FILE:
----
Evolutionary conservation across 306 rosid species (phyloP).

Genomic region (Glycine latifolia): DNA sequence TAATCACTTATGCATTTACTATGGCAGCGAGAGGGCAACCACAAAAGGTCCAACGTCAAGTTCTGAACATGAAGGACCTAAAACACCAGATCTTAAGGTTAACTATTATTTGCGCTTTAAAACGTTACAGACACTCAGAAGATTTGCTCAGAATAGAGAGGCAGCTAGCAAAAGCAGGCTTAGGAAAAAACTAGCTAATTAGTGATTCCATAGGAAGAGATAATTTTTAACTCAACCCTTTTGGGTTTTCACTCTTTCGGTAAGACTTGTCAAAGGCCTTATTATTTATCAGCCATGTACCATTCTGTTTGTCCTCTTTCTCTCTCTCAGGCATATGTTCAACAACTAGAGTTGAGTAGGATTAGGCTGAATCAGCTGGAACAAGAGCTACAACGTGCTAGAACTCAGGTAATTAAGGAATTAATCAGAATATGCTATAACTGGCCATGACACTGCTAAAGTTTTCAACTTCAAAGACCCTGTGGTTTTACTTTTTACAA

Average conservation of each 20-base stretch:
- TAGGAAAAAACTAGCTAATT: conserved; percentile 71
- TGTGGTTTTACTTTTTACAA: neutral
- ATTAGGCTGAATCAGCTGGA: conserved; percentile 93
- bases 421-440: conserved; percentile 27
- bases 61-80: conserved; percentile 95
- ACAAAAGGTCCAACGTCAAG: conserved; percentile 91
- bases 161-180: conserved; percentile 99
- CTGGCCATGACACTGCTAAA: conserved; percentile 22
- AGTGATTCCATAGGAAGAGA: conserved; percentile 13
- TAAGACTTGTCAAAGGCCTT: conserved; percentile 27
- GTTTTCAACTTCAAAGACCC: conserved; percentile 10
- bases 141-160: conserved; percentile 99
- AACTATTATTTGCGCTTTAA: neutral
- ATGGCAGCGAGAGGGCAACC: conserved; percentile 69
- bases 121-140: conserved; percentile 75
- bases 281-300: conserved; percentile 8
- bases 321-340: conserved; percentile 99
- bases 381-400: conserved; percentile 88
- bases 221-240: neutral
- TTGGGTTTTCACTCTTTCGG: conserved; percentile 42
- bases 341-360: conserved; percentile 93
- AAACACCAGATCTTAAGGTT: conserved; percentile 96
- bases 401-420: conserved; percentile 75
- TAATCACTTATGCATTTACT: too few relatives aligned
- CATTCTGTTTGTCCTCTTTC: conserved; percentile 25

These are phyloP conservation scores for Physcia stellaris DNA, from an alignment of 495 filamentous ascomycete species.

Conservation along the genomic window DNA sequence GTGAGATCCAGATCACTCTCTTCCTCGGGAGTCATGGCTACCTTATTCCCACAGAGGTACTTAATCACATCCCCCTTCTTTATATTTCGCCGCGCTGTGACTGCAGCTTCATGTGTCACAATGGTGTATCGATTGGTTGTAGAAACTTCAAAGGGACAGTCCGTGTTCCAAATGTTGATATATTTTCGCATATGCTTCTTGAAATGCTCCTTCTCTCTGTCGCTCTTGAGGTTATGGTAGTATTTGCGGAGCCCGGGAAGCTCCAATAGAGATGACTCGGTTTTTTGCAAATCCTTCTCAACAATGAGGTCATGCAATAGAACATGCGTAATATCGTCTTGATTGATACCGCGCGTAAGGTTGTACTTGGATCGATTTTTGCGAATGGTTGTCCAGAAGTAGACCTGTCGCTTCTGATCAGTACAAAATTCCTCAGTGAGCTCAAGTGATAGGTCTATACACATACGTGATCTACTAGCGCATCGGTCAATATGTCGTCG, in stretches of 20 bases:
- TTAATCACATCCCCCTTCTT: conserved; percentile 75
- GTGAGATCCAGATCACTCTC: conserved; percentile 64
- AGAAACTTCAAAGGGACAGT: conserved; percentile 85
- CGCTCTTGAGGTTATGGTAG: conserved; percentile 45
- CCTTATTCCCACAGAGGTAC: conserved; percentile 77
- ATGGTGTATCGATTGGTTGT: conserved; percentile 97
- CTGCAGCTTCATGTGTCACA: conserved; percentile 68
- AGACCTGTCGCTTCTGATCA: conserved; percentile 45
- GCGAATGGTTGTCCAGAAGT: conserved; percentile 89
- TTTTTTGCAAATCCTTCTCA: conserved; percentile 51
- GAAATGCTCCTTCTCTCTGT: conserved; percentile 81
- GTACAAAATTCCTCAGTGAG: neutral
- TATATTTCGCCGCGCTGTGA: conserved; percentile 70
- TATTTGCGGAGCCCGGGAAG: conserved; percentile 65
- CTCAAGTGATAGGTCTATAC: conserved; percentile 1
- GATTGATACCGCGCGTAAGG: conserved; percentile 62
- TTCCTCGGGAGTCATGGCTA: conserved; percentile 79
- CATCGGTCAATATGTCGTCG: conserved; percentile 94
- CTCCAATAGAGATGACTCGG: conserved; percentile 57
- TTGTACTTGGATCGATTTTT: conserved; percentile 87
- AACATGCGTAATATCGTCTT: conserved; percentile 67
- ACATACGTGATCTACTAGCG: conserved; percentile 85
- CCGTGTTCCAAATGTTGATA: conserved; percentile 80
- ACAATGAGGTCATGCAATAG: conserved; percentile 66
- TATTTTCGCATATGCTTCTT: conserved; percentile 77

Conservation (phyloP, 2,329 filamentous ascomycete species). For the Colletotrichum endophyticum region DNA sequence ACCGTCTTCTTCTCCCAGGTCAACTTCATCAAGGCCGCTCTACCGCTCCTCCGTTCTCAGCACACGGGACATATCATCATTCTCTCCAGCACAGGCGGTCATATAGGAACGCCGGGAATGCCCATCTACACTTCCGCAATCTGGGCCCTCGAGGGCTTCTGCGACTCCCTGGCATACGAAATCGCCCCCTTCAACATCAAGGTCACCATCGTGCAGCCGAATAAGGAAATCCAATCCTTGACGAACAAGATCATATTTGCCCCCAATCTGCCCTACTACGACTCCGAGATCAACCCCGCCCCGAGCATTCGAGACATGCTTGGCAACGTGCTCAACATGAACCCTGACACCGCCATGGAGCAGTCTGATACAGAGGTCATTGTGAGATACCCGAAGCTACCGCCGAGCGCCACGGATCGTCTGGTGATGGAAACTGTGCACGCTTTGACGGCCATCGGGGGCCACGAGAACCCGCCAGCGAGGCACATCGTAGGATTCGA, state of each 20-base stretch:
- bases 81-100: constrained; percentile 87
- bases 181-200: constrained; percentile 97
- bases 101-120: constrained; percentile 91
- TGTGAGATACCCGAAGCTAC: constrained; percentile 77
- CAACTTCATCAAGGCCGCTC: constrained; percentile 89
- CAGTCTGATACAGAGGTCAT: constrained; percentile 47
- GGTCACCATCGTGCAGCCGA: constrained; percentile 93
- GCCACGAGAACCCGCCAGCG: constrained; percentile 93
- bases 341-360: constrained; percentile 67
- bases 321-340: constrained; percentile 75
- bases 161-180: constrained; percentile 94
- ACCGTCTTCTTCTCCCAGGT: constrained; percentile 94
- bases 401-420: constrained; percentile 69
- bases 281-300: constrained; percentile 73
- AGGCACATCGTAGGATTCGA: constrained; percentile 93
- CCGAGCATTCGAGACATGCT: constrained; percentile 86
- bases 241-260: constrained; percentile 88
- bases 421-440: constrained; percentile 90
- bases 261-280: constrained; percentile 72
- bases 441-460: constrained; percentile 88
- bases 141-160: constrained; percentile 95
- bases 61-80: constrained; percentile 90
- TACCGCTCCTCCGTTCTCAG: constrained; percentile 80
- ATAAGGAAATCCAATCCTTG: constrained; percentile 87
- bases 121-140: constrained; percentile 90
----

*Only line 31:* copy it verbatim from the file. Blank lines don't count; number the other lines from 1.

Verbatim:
- TTAATCACATCCCCCTTCTT: conserved; percentile 75